Erick Erickson urges Senate Republicans to fight ObamaCare with every parliamentary means available:
Some might argue that Republicans should not look “obstructionist.” But they are wrong — the vast majority of Americans don’t like this bill and don’t want it to pass. The Tea Party movement was the upheaval of millions of ordinary Americans who are scared and angry about the out-of-control growth of the federal government, federal spending, and the national debt. They want to see the Republicans obstructing passage of this bill and if they think the Republicans are not fighting with every tool they have at their disposal, then any advantage that the Republicans think they will get in next year’s elections from such a bill being passed will evaporate.
Erick makes reference to the Doug Hoffman campaign in NY23, which is the subject of my 1,400-word article in the December-January issue of The American Spectator:
Yates Walker ate breakfast in the Blue Moon Café on Main Street in Saranac Lake, New York, on the morning of November 4, and delivered an after-action report on the battle that had just been fought in the upstate 23rd District.
“We took a CPA from 9 percent to 46 percent in two and a half weeks,” said Walker, a young veteran of the 82nd Airborne Division who had been hired 18 days earlier to work on Doug Hoffman’s congressional campaign staff. “I couldn’t be prouder.” . . .
Hoffman’s surprising surge in the closing weeks of the three-way special election in upstate New York had, in Walker’s words, turned the bespectacled accountant into “an electric symbol of conservatism.” . . .
As I was lashing together my article, it seemed to me that the tipping-point of the Hoffmania momentum shift was Oct. 16, when the Siena poll showed Hoffman surging while Scozzafava had fallen behind the Democrat. That was the same day Michelle Malkin’s column called Scozzafava “An ACORN-Friendly, Big Labor-Backing, Tax-and-Spend Radical in GOP Clothing.”
Two weeks later, the final Siena poll confirmed what the Hoffman people had known for some time: Dede was heading for a weak third-place finish. So the RINO quit and repaid the GOP Establishment by endorsing Democrat Bill Owens. Exposing RINOs as untrustworthy creatures was worth whatever damage might be suffered by having Owens in Congress — until next year, when the freshman Democrat will face a re-energized GOP grassroots in NY23.
Go back and read my “Memo to the Grassroots.” I didn’t know it at the time, but that Hot Air Green Room post was written the same day that Yates Walker decided to hire on as manager of the Plattsburgh office of the Hoffman campaign. Yates was just one of several people who helped turn the Hoffman campaign into such a stunning dynamo of grassroots energy. . . .
Those of you who followed my coverage of the NY23 campaign may remember Yates Walker from this video:
The meaning of NY23 has been twisted beyond recognition by the MSM, as I explain in the Spectator article:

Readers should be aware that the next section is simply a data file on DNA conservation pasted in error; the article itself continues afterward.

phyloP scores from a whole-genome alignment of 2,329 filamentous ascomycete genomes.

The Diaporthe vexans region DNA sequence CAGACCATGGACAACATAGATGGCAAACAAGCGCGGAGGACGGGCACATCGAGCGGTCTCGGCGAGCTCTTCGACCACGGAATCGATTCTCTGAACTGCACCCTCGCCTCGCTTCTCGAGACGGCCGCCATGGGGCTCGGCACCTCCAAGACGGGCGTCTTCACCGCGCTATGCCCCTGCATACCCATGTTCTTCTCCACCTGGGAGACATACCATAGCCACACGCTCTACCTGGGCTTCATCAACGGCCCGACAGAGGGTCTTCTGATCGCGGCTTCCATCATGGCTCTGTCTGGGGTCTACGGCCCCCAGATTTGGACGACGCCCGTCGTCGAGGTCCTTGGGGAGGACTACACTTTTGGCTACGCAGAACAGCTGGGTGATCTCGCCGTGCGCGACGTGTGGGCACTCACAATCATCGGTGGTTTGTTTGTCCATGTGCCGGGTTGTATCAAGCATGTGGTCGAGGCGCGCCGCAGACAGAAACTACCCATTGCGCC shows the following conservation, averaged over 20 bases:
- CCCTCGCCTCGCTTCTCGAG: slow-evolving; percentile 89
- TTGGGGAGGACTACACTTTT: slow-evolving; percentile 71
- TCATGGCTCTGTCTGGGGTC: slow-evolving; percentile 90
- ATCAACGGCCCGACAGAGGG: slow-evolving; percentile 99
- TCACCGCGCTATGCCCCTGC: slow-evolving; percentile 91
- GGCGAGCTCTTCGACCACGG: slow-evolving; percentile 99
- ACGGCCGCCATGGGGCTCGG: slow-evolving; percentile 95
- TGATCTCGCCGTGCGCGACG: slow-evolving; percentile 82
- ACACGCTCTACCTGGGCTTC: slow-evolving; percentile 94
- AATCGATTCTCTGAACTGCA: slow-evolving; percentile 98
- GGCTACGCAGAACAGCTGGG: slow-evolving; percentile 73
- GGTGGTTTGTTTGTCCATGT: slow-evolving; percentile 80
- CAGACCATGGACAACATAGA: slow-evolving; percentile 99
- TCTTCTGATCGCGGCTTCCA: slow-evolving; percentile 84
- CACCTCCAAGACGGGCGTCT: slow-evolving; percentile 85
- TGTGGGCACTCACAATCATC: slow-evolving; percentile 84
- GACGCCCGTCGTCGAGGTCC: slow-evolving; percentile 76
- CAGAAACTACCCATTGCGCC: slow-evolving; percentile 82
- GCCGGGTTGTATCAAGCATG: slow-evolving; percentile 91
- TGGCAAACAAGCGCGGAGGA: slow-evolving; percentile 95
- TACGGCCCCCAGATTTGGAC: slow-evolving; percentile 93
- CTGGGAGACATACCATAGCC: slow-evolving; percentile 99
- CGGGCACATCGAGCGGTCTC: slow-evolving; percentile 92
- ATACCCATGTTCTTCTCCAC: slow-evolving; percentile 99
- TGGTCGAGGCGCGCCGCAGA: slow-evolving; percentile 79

Op-ed pundits and TV talking heads portrayed the battle in the North Country as evidence of an intraparty schism, a Republican “civil war,” but in fact the ideological factor of right vs. center was less important than the uprising of the party’s rank and file against a GOP establishment that grassroots activists consider out of touch, politically inept, and hamstrung by favor-swapping among well-connected Republican insiders. . . .
One GOP Internet operative of libertarian leaning saw the lesson of the NY23 fight as a training exercise for the bigger battle in the 2010 midterm elections, comparing it to the way Web-savvy liberals lined up behind Howard Dean during the 2004 Democratic presidential primaries. “Right now, we’re where the Democrats were with Dean in 2003,” the Republican operative said, remarking on the left’s online advantage that the GOP has struggled to overcome. “We’re getting there, but we’re not there yet.”
Perhaps the most important lesson of NY23 is the value of time. That wild three-week Hoffman surge that began in mid-October produced spectacular results, but it was just a little too late.
Had more conservatives jumped onto the Hoffman bandwagon in August — when Erick Erickson did — maybe Scozzafava could have been driven out of the race a couple of weeks earlier. Instead, she got about $1 million from the RNC and NRCC and hung in until the last weekend before Election Day, then endorsed Bill Owens, making just enough difference to elect the Democrat by a margin that, in the end, amounted to about 3,200 votes.
A similar situation exists with ObamaCare, where the White House and Harry Reid (whose poll numbers are in the toilet) want to hurry the bill through the Senate during the holidays, when most people aren’t paying attention. Erick Erikson is urging Republicans to fight now — delay the bill, at risk of being called “obstructionist” — to give the grassroots more time to put heat on the issue. He quotes Winston Churchill:
If you will not fight for the right when you can easily win without bloodshed, if you will not fight when your victory will be sure and not too costly, you may come to the moment when you will have to fight with all the odds against you and only a small chance of survival.
The odds still favor opponents of ObamaCare, and the National Taxpayers Union is calling for Tea Party people to attend a Code Red Rally at the Capitol on Tuesday with Laura Ingraham.
Where will you be Tuesday? Are you ready to fight? If not now, when?
(Cross-posted at The Other McCain.)